Sunday, June 7, 2009

Star Trek

Last night, weeks behind every else, I finally saw STAR TREK. I enjoyed seeing the old gang together again -- even if the old gang was played by a new gang -- and thought the visual effects were stunning. The movie was a lot of fun. I was not bored. But the film did raise in my mind some questions about science fiction as perceived by the larger public, who mostly knows it through movies.

The basic question is this: How plausible does SF have to be? Not in terms of "ideas," but in terms of human behavior. Because in that sense, this is a ridiculous movie. Young James Kirk, who has been caught cheating at Starfleet Academy, is being weighed by his superiors. let's see -- do we expel this kid or -- I know! -- we'll make him first officer of a starship instead! The lame excuse for this is that all other officers -- ALL! -- are off in another sector of space. This despite the fact that several older officers are sitting right there in the room, on the Board judging young Kirk. Perhaps they have no battle experience -- but does this hotheaded kid?

This is only one of the movie's plausibility issues in terms of how human beings behave and how human institutions are structured. However, nobody seems to mind: not the enthusiastic audience in the theater, not the critics, not anybody. Print SF, I'm told, is "of course" held to a higher standard. Writers are supposed to make minimal sense. But the number of people who know SF through print is minuscule compared to those who know it through movies, and for the latter, the idea seems to be that science fiction sacrifices even the most basic plausibility that thrillers and mysteries are held to. It's too bad, really. SF has so much more to offer.

19 comments:

Tim of Angle said...

You don't understand the dialectic.

This isn't a STAR TREK movie. This is a STAR WARS movie in a Clever Plastic Disguise.

Judged by that standard, it's a fine movie.

Pebble Texture said...

I agree with your perception, Nancy. The believability gap for technobabble I can overlook in the spirit of good fun. Planet-busting laser/black hole combos, lava-lamp "red matter" -- whatever. But the frequent nonsensicality of the characters' motivations was a real drag on the quality of the story. What's more, the movie often failed on its own terms as an action blockbuster. How many times can characters (and spaceships) be dangling off cliff edges by their fingertips before you say, "Yawn, I've seen that five times already"?

Laurie said...

My husband and I were having this very conversation on our walk this morning. It's a fun movie as long as you don't look at the character and plot *too* closely. Unfortunately, that seems to be the case with many movies and TV shows. Trying to find well-written, well-adapted stories in visual media is extremely difficult.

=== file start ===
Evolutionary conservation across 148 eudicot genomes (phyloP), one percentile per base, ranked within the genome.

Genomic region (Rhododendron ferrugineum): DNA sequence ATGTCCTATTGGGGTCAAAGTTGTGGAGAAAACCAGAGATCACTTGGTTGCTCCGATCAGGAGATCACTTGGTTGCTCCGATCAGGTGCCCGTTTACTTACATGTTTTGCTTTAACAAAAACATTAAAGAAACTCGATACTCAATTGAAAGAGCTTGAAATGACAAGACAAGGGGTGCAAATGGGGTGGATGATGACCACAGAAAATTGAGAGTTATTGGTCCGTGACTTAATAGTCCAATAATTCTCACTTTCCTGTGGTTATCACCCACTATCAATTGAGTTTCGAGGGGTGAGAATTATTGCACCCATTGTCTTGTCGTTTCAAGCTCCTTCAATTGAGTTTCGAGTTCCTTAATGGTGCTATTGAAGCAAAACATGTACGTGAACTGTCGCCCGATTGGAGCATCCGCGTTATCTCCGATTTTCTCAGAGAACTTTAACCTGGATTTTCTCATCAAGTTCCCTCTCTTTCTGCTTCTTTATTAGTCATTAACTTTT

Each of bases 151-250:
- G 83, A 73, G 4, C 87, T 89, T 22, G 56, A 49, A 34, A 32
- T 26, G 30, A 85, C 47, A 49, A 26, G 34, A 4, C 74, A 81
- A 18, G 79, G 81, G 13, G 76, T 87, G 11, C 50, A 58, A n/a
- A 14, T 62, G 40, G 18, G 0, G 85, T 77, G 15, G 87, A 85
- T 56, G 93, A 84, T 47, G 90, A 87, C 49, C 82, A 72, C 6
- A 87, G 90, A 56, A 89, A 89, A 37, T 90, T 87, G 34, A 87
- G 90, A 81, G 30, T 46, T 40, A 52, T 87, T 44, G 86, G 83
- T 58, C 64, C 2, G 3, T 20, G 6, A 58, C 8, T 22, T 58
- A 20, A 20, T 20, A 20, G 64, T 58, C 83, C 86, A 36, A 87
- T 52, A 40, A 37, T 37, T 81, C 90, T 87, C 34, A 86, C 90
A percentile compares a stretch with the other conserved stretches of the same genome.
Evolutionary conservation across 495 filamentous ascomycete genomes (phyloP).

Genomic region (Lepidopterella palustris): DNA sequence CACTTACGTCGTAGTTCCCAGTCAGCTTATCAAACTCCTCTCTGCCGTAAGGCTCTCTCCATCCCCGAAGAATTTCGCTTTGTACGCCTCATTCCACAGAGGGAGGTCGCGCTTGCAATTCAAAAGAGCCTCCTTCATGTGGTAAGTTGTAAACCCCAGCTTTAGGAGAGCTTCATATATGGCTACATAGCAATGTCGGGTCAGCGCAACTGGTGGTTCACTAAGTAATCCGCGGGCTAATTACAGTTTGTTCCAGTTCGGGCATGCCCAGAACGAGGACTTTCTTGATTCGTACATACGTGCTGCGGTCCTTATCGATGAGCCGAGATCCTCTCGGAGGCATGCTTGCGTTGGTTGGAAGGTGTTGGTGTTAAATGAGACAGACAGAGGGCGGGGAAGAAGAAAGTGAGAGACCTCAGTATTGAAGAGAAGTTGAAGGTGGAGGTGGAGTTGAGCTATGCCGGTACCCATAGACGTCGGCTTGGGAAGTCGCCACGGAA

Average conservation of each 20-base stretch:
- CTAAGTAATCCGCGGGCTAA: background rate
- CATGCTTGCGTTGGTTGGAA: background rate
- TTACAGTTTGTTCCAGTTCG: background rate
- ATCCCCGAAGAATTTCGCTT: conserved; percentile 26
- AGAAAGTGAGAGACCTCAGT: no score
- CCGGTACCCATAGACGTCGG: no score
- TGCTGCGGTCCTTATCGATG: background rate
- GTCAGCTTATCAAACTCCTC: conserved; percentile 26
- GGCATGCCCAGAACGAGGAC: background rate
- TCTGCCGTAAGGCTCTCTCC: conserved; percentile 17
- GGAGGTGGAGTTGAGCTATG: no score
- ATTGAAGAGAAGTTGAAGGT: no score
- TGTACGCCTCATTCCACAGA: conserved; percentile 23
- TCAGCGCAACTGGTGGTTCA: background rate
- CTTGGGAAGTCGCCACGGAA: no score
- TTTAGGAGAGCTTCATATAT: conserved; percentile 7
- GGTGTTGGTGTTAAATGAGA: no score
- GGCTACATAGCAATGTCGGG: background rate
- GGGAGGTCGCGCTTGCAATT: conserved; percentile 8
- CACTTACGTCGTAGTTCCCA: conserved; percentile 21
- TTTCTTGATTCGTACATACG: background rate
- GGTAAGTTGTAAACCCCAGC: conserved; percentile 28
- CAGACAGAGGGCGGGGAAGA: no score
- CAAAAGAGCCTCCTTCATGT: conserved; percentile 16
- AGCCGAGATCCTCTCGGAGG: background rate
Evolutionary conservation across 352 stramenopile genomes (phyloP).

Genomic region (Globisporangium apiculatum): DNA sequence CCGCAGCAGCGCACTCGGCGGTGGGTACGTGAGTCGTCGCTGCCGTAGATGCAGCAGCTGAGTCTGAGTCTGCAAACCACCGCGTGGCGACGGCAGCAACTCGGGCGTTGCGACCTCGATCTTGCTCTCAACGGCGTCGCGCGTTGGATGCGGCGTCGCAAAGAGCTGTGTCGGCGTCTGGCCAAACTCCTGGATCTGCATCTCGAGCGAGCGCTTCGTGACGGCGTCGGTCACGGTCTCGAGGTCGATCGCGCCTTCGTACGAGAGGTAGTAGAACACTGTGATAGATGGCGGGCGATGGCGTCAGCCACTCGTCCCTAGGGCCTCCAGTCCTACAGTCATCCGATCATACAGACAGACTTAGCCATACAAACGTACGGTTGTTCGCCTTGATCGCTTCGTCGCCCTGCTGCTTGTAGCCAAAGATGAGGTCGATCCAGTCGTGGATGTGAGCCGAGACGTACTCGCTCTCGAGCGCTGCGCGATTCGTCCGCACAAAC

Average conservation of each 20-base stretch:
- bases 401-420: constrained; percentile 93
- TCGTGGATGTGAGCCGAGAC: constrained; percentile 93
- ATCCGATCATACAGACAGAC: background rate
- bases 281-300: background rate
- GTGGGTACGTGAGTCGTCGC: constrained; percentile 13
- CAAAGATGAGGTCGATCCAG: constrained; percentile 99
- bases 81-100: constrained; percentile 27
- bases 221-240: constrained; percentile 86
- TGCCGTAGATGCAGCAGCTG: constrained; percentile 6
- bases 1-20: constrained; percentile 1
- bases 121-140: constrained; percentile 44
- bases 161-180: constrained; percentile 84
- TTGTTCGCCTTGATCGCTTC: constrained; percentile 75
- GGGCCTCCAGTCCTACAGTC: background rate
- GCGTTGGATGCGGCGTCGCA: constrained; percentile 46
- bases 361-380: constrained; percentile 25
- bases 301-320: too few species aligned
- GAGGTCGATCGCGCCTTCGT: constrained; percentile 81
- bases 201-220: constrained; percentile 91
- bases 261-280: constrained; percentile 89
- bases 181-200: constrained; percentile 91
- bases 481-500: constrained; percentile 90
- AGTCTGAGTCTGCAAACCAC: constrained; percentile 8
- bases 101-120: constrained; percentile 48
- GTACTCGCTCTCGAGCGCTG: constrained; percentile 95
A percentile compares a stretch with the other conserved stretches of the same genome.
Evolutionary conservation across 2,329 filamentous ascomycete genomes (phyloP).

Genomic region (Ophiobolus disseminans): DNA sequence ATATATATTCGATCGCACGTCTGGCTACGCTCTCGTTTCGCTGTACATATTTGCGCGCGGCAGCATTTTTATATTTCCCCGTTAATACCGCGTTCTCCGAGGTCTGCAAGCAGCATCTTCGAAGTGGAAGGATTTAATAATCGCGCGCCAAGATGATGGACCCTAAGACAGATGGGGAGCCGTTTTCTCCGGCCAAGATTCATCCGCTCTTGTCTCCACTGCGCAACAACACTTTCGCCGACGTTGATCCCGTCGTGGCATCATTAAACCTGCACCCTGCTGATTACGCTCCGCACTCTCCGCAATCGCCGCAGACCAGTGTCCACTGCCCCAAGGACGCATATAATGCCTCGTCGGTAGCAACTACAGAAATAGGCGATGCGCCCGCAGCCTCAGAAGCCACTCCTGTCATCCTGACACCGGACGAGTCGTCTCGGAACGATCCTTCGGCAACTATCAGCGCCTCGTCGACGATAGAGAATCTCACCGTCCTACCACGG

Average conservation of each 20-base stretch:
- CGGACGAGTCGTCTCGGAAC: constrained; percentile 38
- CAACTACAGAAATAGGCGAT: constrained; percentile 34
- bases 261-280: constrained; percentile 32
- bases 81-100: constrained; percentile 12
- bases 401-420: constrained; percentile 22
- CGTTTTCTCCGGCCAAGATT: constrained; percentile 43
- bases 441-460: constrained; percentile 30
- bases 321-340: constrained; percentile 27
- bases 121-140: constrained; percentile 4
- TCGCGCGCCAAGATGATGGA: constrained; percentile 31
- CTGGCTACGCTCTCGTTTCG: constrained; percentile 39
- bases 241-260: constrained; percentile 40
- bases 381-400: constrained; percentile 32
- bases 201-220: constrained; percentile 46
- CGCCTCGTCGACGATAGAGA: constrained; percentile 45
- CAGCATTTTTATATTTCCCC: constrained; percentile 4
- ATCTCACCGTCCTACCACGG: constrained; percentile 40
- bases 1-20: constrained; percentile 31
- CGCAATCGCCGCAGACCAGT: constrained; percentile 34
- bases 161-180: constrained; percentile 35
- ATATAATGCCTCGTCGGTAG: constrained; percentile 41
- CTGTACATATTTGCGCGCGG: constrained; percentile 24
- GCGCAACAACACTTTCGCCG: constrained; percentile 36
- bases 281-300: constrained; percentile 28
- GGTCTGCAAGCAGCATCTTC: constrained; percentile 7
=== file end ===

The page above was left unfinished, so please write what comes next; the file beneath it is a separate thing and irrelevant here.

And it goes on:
Mike Flynn said...

2. I know, let's staff an entire starship with kids freshly graduated from the academy. Midshipmen? Ensigns? Never heard of them. Putting in a stint as second officer and first officer before taking full command? That's a bourgeois grown-up idea. Kids save the world.

3. Old Spock tells young Kirk he cannot even tell Young Spock about his existence, let alone permit Young Spock to meet Old Spock. Then, at the end -- a casual hello meeting. Was he lying the first time, or risking the universe at the end?

An audience raised on video games will not notice.

annie said...

Mike, Spock lied and admitted as much. Kirk jumping line on the command chain? Sorta fits with old canon but the alternate timeline (bad science) is supposedly "healing" itself with the supercharged growth of the characters. Notice that it's not just Spock and Kirk who are geniuses but Sulu, Uhura , Scotty and Chekov. They're achievement levels are all accelerated by a timeline (personifying it here) trying to set itself right. Nonsense, but certainly not boring or the kind of dreary, fatalistic stuff that is so vogue anymore.

Star Trek is not about science anyway. It was always a social studies project set in space. It's about people and so it is character driven and feeds on the strength of the characters to induce a willingness to believe in the audience. And, it works for the most part.

It's a tired serial cleverly revived and it stayed true to the main characters as they were created long ago. I can only hope to write something that 40 some years from now will still engage.

Daniel said...

My own two cents here...

Seems to me that people are more tolerating of poorly done movies because they're only wasting a few hours of life. It takes more commitment to read a book, so people tend to be a little more picky... I guess.

Case in point: me. I can't remember the last time I read a book before the one I'm working on right now. But I've watched more movies (good quality and bad) than I could possibly attempt to count.

Ken Schneyer said...

Um, well, I don't think we see a lot of character consistency in most adventure films, which is what this essentially is. Nor in most space operas, which this sorta is too.

SF has more to offer (since 1965 or so, anyway) but SF films, for the most part, don't.

bluesman miike Lindner said...